Lung development-the effects of chronic hypoxia

Semin Neonatol. 2003 Feb;8(1):1-8. doi: 10.1016/s1084-2756(02)00195-1.


Chronic hypoxia compromises the development of both airways and pulmonary vasculature following exposure before or after birth. It also impairs adaptation to extrauterine life. The immediate morbidity and mortality is high, and long-term sequelae in terms of lung structure, and thus function, are common, particularly in premature infants. Chronic lung disease or bronchopulmonary dysplasia can develop with or without cor pulmonale. The extensive fibrotic disease of classical bronchopulmonary dysplasia has become uncommon with the development of improved treatment strategies, but the development of the lung periphery can still be compromised as more immature babies survive. This article highlights the landmarks of normal lung development together with the principal established and newly recognized features of exposure to chronic hypoxic in the young. In doing so, it indicates promising areas for research activity.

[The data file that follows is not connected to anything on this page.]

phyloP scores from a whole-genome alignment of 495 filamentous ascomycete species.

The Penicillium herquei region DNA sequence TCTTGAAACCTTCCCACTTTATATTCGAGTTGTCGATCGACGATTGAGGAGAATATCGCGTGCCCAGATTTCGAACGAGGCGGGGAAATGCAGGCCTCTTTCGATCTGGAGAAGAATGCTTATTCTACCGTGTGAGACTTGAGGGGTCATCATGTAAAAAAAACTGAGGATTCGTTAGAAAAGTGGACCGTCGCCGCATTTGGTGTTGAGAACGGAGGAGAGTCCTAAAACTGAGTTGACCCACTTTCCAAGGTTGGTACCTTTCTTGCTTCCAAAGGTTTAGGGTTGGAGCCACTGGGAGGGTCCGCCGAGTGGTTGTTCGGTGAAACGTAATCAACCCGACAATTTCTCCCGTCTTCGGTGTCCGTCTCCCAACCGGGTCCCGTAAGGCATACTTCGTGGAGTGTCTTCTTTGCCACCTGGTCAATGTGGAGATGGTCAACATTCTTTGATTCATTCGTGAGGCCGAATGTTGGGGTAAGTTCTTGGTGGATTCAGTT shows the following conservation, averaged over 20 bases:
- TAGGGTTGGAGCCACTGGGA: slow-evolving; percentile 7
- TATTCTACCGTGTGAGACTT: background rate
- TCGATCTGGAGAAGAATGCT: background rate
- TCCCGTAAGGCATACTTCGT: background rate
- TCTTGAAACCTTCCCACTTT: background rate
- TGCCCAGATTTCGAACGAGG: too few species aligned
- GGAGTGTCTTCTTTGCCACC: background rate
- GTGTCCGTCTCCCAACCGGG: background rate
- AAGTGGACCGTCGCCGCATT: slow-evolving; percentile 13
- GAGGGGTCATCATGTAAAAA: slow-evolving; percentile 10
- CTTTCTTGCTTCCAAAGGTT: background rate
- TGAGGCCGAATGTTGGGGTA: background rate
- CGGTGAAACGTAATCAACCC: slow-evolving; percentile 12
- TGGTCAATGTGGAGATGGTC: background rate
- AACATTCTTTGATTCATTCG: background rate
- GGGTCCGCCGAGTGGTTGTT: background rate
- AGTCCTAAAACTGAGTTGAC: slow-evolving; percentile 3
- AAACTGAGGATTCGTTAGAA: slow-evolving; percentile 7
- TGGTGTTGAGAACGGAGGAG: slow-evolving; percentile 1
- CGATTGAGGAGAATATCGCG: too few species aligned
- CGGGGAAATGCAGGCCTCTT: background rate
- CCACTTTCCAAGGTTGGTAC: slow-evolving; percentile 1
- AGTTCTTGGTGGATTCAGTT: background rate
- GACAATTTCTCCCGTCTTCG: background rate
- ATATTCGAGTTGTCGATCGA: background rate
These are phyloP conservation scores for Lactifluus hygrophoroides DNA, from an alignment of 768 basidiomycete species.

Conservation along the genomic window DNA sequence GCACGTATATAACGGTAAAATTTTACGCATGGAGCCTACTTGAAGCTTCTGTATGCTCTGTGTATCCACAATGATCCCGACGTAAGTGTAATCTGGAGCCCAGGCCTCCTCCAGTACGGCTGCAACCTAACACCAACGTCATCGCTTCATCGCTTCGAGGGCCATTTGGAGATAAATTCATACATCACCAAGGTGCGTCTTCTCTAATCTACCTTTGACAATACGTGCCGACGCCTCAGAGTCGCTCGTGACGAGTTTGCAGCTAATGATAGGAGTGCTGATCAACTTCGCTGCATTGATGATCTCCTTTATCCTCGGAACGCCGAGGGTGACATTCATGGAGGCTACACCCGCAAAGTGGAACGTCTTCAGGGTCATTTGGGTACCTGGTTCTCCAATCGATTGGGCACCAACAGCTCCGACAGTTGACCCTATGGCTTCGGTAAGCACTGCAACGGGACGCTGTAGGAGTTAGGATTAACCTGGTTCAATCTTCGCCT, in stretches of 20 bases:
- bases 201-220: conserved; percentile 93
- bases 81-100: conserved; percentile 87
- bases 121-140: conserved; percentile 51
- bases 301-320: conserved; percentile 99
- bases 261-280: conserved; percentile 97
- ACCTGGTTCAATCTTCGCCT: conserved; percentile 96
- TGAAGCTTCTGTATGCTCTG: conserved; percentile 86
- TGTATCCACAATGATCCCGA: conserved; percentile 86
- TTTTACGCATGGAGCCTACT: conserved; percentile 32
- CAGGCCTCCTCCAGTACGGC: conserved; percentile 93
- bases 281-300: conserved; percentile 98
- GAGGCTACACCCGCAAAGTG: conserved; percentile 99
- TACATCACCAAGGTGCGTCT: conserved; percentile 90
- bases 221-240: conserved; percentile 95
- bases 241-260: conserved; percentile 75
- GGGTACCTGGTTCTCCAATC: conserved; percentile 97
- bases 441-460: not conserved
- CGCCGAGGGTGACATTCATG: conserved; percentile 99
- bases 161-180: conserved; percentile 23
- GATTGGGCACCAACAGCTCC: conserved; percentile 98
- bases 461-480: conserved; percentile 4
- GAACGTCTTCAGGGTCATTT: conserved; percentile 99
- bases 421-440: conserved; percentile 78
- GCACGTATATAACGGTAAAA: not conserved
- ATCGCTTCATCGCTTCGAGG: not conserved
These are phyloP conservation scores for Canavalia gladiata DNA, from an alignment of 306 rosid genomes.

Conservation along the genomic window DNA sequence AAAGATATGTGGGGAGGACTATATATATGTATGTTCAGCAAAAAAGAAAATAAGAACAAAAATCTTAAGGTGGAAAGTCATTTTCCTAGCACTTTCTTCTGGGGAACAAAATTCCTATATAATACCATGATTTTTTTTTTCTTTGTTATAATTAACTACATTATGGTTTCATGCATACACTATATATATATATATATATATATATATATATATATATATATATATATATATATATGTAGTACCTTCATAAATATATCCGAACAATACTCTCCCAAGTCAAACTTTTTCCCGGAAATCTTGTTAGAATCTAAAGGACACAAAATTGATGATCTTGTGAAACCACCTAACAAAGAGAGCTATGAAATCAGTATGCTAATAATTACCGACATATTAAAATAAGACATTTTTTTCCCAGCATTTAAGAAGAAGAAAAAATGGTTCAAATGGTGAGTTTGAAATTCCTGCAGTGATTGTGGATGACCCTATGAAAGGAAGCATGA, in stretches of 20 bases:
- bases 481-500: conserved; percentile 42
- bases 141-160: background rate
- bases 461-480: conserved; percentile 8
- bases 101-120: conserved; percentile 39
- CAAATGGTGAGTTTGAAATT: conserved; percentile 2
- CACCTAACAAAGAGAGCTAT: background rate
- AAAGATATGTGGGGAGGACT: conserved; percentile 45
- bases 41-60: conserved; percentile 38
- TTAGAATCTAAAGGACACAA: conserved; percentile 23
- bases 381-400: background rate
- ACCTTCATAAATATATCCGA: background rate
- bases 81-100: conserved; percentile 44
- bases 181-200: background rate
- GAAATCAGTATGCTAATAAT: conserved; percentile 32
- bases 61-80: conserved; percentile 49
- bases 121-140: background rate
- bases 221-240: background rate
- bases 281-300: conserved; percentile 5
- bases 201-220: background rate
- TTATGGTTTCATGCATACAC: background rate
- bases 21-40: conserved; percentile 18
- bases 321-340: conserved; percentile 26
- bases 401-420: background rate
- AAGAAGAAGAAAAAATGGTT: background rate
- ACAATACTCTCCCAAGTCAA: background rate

Publication types

  • Research Support, Non-U.S. Gov't
  • Review

MeSH terms

  • Chronic Disease
  • Female
  • Fetal Hypoxia / etiology
  • Fetal Hypoxia / physiopathology
  • Humans
  • Hypoxia / complications
  • Hypoxia / etiology
  • Hypoxia / physiopathology*
  • Infant
  • Infant, Newborn
  • Lung / blood supply*
  • Lung / embryology
  • Lung / growth & development*
  • Lung Diseases / etiology
  • Lung Diseases / physiopathology
  • Pregnancy
  • Smoking / adverse effects